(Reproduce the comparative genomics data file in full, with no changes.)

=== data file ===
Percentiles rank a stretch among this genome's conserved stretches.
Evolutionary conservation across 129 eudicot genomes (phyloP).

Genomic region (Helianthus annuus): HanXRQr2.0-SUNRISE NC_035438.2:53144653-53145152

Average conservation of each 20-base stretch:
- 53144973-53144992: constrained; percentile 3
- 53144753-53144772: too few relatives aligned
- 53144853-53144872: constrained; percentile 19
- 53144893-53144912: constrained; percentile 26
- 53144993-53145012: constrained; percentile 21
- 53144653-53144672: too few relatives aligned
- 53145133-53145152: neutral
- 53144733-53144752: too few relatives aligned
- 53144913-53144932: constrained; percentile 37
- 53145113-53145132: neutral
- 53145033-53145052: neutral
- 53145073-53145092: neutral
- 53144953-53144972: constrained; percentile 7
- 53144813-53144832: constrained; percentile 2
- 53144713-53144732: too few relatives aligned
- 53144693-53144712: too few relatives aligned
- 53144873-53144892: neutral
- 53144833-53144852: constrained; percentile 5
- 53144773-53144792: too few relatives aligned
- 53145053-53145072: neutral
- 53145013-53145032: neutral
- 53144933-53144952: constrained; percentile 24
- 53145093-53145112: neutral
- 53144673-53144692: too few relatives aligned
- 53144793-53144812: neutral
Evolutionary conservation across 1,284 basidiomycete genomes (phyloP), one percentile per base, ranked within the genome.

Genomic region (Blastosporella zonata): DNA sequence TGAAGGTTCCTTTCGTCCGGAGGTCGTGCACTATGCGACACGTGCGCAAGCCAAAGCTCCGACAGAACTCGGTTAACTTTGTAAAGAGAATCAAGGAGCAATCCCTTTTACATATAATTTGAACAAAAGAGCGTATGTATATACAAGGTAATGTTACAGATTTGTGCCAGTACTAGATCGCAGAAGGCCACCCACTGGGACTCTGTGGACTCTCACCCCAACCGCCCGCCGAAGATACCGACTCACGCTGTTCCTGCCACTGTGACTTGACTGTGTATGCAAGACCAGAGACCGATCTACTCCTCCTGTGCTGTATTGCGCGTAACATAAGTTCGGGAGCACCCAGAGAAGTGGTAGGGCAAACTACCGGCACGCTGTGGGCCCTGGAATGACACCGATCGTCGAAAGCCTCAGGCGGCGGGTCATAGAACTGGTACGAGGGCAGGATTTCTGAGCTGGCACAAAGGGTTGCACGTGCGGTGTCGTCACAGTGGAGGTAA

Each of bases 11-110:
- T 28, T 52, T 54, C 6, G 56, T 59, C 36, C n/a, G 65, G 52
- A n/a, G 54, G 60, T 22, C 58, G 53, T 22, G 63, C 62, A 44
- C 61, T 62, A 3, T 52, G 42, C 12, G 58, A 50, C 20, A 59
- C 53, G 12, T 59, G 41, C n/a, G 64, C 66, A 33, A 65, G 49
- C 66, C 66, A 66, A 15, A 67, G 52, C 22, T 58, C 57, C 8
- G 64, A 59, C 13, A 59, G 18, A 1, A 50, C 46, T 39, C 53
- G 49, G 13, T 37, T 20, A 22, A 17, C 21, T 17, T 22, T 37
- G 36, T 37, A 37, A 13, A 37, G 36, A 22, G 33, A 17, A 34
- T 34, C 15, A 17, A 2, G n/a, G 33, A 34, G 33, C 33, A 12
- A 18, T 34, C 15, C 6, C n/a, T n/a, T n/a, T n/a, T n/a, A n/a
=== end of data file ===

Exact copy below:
Percentiles rank a stretch among this genome's conserved stretches.
Evolutionary conservation across 129 eudicot genomes (phyloP).

Genomic region (Helianthus annuus): HanXRQr2.0-SUNRISE NC_035438.2:53144653-53145152

Average conservation of each 20-base stretch:
- 53144973-53144992: constrained; percentile 3
- 53144753-53144772: too few relatives aligned
- 53144853-53144872: constrained; percentile 19
- 53144893-53144912: constrained; percentile 26
- 53144993-53145012: constrained; percentile 21
- 53144653-53144672: too few relatives aligned
- 53145133-53145152: neutral
- 53144733-53144752: too few relatives aligned
- 53144913-53144932: constrained; percentile 37
- 53145113-53145132: neutral
- 53145033-53145052: neutral
- 53145073-53145092: neutral
- 53144953-53144972: constrained; percentile 7
- 53144813-53144832: constrained; percentile 2
- 53144713-53144732: too few relatives aligned
- 53144693-53144712: too few relatives aligned
- 53144873-53144892: neutral
- 53144833-53144852: constrained; percentile 5
- 53144773-53144792: too few relatives aligned
- 53145053-53145072: neutral
- 53145013-53145032: neutral
- 53144933-53144952: constrained; percentile 24
- 53145093-53145112: neutral
- 53144673-53144692: too few relatives aligned
- 53144793-53144812: neutral
Evolutionary conservation across 1,284 basidiomycete genomes (phyloP), one percentile per base, ranked within the genome.

Genomic region (Blastosporella zonata): DNA sequence TGAAGGTTCCTTTCGTCCGGAGGTCGTGCACTATGCGACACGTGCGCAAGCCAAAGCTCCGACAGAACTCGGTTAACTTTGTAAAGAGAATCAAGGAGCAATCCCTTTTACATATAATTTGAACAAAAGAGCGTATGTATATACAAGGTAATGTTACAGATTTGTGCCAGTACTAGATCGCAGAAGGCCACCCACTGGGACTCTGTGGACTCTCACCCCAACCGCCCGCCGAAGATACCGACTCACGCTGTTCCTGCCACTGTGACTTGACTGTGTATGCAAGACCAGAGACCGATCTACTCCTCCTGTGCTGTATTGCGCGTAACATAAGTTCGGGAGCACCCAGAGAAGTGGTAGGGCAAACTACCGGCACGCTGTGGGCCCTGGAATGACACCGATCGTCGAAAGCCTCAGGCGGCGGGTCATAGAACTGGTACGAGGGCAGGATTTCTGAGCTGGCACAAAGGGTTGCACGTGCGGTGTCGTCACAGTGGAGGTAA

Each of bases 11-110:
- T 28, T 52, T 54, C 6, G 56, T 59, C 36, C n/a, G 65, G 52
- A n/a, G 54, G 60, T 22, C 58, G 53, T 22, G 63, C 62, A 44
- C 61, T 62, A 3, T 52, G 42, C 12, G 58, A 50, C 20, A 59
- C 53, G 12, T 59, G 41, C n/a, G 64, C 66, A 33, A 65, G 49
- C 66, C 66, A 66, A 15, A 67, G 52, C 22, T 58, C 57, C 8
- G 64, A 59, C 13, A 59, G 18, A 1, A 50, C 46, T 39, C 53
- G 49, G 13, T 37, T 20, A 22, A 17, C 21, T 17, T 22, T 37
- G 36, T 37, A 37, A 13, A 37, G 36, A 22, G 33, A 17, A 34
- T 34, C 15, A 17, A 2, G n/a, G 33, A 34, G 33, C 33, A 12
- A 18, T 34, C 15, C 6, C n/a, T n/a, T n/a, T n/a, T n/a, A n/a